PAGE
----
Author Topic: Another version of how not to build a model engine  (Read 88540 times)

Offline Darren

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Re: Another version of how not to build a model engine
« Reply #25 on: November 13, 2009, 01:32:37 PM »
How about making a tap on the lathe?  :dremel:

You can have whatever pitch you need then.
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Offline sbwhart

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Re: Another version of how not to build a model engine
« Reply #26 on: November 13, 2009, 01:40:20 PM »
You can get 60 TPI  (0.423mm pitch) from her http://www.tracytools.com/tapsanddiesfinethread.htm

Hope this helps

Stew
A little bit of clearance never got in the road
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Offline sorveltaja

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Re: Another version of how not to build a model engine
« Reply #27 on: November 13, 2009, 01:45:41 PM »
How about making a tap on the lathe?  :dremel:

You can have whatever pitch you need then.

It's indeed possible, but I'm completely newbie, what comes to required hardening process. On the other hand, if the tap is used to thread ptfe, it wouldn't need any hardening.... The needle body doesn't have to be made of metal?

Anyway, thanks for the tip, I'm going to test how I can manage :thumbup:.

Offline Darren

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Re: Another version of how not to build a model engine
« Reply #28 on: November 13, 2009, 02:00:40 PM »
If you want to tap a softer material you could thread a Silver Steel/Drill rod to the sizes required.

Then grind a groove down one side, or maybe two sides. Touch it up with a stone to sharpen the cutting edge.

I'm guessing, cos I have never done it, then you will now have something between a regular cutting tap and a thread forming tap.

If you want to harden it, just heat to a bright red and quench in water. Then re-heat noting the colour change required and allow to self cool in air.

You say a newbie as if that should limit you?  Not so ...ask they guys here where they started ... just go for it  :thumbup:
« Last Edit: November 13, 2009, 04:30:43 PM by Darren »
You will find it a distinct help… if you know and look as if you know what you are doing. (IRS training manual)

Offline sorveltaja

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Re: Another version of how not to build a model engine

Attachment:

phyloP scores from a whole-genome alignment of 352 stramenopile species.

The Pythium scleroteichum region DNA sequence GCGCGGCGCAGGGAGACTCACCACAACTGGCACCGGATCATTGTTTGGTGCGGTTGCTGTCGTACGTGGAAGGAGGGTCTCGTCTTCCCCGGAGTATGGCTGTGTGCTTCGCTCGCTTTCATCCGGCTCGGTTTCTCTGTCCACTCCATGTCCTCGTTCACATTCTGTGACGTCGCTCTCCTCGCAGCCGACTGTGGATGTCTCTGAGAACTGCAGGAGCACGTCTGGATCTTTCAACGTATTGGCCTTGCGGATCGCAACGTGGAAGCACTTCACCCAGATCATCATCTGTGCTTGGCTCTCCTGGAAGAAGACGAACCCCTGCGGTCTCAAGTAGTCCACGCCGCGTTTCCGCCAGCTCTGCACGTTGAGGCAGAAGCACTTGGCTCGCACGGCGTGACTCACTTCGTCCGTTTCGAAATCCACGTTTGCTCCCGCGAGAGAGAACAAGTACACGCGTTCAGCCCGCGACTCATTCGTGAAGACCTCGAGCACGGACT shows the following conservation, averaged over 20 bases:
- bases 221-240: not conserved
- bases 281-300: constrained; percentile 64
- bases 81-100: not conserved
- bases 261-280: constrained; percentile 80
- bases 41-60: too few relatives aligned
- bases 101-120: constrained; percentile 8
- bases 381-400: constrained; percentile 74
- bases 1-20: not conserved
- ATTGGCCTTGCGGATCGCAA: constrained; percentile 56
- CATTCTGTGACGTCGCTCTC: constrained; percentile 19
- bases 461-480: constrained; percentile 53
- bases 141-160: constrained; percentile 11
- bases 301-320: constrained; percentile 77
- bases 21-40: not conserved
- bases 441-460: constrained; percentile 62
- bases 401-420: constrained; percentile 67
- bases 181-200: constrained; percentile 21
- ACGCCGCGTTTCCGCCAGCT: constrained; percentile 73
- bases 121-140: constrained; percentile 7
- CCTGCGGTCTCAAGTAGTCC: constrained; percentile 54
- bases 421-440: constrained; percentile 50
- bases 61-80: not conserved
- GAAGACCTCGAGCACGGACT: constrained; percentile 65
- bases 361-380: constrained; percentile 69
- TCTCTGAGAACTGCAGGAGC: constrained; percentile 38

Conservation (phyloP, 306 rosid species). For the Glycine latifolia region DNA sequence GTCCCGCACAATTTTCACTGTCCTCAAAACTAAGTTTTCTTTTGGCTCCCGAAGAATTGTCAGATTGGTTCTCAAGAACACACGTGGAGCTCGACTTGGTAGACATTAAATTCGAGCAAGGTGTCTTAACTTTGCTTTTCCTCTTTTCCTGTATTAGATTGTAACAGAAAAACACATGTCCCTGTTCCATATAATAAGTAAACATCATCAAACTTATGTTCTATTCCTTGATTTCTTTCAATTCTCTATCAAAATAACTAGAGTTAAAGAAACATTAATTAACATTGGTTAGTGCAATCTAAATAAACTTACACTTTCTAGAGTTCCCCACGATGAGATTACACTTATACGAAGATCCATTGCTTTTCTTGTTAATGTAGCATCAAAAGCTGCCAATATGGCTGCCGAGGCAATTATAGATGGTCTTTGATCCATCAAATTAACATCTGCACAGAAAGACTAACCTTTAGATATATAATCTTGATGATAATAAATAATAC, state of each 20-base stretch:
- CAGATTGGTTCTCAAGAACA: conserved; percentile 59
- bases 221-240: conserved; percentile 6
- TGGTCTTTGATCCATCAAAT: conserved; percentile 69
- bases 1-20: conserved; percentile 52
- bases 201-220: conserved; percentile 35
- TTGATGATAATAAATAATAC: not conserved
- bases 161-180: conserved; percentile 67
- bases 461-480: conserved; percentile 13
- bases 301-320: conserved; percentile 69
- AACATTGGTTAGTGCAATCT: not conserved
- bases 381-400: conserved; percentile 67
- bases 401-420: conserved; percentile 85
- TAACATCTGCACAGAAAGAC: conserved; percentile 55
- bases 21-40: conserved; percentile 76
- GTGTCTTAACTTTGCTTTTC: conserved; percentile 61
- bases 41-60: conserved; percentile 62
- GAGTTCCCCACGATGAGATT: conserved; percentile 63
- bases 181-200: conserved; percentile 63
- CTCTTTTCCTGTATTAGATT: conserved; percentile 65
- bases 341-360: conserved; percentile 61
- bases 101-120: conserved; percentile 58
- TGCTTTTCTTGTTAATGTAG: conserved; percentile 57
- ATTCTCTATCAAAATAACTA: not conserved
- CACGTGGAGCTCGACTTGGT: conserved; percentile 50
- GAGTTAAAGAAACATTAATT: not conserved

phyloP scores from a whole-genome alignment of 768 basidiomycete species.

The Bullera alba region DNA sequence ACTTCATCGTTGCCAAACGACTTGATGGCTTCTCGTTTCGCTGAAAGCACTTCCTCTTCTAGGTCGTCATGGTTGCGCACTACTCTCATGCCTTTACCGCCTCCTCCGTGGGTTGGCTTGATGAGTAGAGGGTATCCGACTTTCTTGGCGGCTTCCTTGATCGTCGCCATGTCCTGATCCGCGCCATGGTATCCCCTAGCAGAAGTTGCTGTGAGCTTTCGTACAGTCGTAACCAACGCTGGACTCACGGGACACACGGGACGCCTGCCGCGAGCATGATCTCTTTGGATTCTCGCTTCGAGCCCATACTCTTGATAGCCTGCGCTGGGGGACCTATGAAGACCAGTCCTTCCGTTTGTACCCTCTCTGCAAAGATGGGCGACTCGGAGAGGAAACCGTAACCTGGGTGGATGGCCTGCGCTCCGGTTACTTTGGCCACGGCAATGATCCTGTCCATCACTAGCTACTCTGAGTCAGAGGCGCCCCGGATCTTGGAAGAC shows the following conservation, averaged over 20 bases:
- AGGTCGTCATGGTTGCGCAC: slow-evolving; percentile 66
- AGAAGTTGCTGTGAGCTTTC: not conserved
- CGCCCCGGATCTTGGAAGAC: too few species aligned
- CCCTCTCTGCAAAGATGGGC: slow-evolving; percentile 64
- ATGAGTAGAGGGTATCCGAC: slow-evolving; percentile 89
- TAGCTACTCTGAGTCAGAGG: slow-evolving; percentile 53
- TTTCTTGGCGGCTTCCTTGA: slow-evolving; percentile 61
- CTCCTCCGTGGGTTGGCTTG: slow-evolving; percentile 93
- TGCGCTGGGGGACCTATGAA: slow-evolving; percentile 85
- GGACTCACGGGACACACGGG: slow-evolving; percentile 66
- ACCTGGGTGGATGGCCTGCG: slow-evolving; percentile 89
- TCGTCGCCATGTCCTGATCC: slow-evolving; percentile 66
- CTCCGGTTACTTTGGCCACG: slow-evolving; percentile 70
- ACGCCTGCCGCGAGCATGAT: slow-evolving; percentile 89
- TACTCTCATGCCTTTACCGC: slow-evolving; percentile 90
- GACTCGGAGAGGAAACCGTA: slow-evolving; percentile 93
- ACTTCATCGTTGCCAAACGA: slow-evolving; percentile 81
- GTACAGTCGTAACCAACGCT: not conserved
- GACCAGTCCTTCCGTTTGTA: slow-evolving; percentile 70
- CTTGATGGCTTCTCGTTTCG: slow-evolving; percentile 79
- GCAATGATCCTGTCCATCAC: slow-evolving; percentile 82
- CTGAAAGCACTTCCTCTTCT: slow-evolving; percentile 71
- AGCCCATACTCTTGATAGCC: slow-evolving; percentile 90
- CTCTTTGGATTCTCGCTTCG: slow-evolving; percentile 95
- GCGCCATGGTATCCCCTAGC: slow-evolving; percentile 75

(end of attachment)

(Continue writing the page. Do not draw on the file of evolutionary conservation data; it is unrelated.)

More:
« Reply #29 on: November 13, 2009, 03:32:58 PM »
Thanks, I will :dremel:.

I tested making a 0.2mm pitch thread on the lathe, and found out, that the cutting tools tip has to be very sharp, without any radius.

I wonder, how watchmakers sharpen their thread cutting tools. With the aid of microscope perhaps?

Back to sharpening I go ::).

Offline Darren

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Re: Another version of how not to build a model engine
« Reply #30 on: November 13, 2009, 04:33:15 PM »
Forget the radius, far too fine a pitch to manage that I would have thought.

In essence you don't need to worry about exact angles and stuff because you will make both the male and female parts from the same cutting tool  :thumbup:
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Offline sorveltaja

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Re: Another version of how not to build a model engine
« Reply #31 on: November 14, 2009, 07:24:43 AM »
Another thing popped to my mind. There is noticeable difference between the glow engine needle system, and the one I made.

The former doesn't have its needle going across the carb throat. Thus allowing smaller throat size.
When using the latter with same throat size, needle itself restricts the air flow.

So I drilled the throat to 1.9 mm size, and the engine starts easier with that. Engine flooding is also reduced greatly.

Offline NickG

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Re: Another version of how not to build a model engine
« Reply #32 on: November 14, 2009, 09:52:25 AM »
Was just thinking, have you considered making it glow ignition? It might be easier to trouble shoot carb problems if you have reliable ignition initially? Just a thought.